JACKSONVILLE, Fla. -- They're dangerous, and possibly rabid. Who do you call if you find a sick raccoon in your yard? It's an ongoing problem on the First Coast. We're learning someone with political connections got help, while other people were denied.
Here's what people say the city has told them in the past about raccoon problems: On August 15, 2011, FCN viewer Kim Gager told us, "It got to the point where we couldn't get anyone here."
That's why we're wondering about the e-mail we just found. The head of the Animal Care and Protective Services department personally went to help a lawmaker's mom.
Here's what the city's animal services department will tell you if you call them:
"Raccoons, typically any wildlife, is not an animal services type issue because we deal with the domestic cats and dogs," Scott Trebatoski told us today.
This is what Trebatoski has told us on October 26, 2011: "I think people generally assume everything that goes on within the city boundaries is the city of Jacksonville's responsibility. That is not the case."
So, naturally, we had questions about an e-mail he wrote in response to a request from City Councilman Doyle Carter's office, asking to check on a sick raccoon at State Representative Daniel Davis' mother's home. Trebatoski responded to the councilman's request via e-mail, "...really shorthanded so I decided to grab a vehicle and head over myself."
Reporter Jeff Marcu asked, "So I can give out your e-mail or phone number for our viewers who have raccoon problems, and you could come help them?"
Trebatoski said, "Like I say, we only go out on certain cases, and it's a case-by-case basis."
Marcu asked, "So why did you choose the case of the state representative's mother to go out on?"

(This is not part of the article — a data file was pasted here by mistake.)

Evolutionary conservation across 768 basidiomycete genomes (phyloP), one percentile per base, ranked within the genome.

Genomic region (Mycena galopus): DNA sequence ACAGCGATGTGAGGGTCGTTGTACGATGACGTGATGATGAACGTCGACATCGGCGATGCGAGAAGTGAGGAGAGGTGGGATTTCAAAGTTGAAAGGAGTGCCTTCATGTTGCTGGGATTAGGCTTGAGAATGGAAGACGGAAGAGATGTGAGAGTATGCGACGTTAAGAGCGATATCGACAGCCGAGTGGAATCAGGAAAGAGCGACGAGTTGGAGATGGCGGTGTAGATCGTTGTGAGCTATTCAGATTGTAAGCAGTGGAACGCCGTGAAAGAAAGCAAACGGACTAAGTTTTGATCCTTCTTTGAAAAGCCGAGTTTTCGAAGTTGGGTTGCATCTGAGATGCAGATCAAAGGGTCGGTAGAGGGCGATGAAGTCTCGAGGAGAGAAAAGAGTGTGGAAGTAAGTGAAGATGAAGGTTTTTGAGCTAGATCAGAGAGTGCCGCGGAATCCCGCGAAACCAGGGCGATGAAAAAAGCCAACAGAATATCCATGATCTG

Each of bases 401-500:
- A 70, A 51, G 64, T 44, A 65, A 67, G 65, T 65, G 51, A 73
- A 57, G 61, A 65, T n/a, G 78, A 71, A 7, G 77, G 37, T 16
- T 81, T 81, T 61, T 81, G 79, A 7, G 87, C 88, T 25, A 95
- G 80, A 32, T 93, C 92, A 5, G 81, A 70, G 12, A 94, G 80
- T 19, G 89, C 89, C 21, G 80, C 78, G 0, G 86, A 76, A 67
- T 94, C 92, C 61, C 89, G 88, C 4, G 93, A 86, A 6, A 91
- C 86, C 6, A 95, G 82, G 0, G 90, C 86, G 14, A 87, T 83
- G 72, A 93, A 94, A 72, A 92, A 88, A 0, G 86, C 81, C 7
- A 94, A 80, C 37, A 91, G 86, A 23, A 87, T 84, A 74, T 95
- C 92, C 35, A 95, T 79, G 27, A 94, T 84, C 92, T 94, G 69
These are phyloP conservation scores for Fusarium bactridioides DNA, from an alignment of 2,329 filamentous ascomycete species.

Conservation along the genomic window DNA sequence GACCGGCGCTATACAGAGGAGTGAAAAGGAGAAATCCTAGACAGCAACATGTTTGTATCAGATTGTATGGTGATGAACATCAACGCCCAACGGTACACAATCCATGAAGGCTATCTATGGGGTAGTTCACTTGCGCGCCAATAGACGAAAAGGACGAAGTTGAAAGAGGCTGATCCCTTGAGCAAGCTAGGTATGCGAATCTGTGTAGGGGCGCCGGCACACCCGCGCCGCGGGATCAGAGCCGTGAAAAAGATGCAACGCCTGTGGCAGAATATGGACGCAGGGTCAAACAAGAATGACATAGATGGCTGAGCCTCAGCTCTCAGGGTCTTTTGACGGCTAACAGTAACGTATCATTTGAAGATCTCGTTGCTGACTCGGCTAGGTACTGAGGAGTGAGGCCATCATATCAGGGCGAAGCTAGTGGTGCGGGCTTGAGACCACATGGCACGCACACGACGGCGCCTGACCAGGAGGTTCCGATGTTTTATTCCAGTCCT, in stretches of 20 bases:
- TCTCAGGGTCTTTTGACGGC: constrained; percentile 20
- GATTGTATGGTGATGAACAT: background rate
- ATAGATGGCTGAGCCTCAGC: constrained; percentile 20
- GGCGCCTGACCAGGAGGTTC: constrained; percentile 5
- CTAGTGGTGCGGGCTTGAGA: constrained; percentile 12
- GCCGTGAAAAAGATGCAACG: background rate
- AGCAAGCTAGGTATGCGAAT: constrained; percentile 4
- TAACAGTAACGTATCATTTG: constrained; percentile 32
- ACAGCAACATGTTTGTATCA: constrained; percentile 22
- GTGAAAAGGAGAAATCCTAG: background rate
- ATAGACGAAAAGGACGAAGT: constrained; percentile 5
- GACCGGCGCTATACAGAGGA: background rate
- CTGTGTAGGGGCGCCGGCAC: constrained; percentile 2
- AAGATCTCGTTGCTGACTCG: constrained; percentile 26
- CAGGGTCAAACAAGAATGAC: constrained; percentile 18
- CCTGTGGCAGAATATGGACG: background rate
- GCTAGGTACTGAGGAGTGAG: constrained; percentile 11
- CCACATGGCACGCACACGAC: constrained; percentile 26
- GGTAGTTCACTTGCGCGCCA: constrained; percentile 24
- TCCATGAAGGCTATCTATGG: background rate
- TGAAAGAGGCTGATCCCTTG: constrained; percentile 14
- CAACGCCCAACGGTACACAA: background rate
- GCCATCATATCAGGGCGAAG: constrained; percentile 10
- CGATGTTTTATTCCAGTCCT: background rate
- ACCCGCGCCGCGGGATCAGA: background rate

Trebatoski responded, "Just because I happened to be in the area and was an area where we hadn't had any reports of rabies before and I just wanted to see. I had never even saw a raccoon out there, but I wanted to see if it was showing signs of distemper."
He said that would be important so his office could identify a possible problem area. That still leaves questions why his office did not want to do more research on a raccoon we did a story about last year, that appeared to be sick.
"It's not black and white. Animal control by its nature is not black and white," Trebatoski said.
We asked for the number of raccoons the office has handled in the past year. They say to meet our deadline of Thursday afternoon, they were only able to get two months worth of data.
Out of 1,200 to 1,500 cases of all types per month, they say officers have responded to about six to 10 raccoon calls per month. We are waiting for paperwork to verify that.
Trebatoski said if you see a wild animal and need help, you should call a private trapper, or 630-CITY, and they will look at each case to determine if they would help.
We also asked Representative Davis about his request. He wasn't available in person, but told us over the phone, "My hope would be any constituent could get help from the city about a sick raccoon. My mom is a constituent of Councilman Carter and I called on her behalf."
First Coast News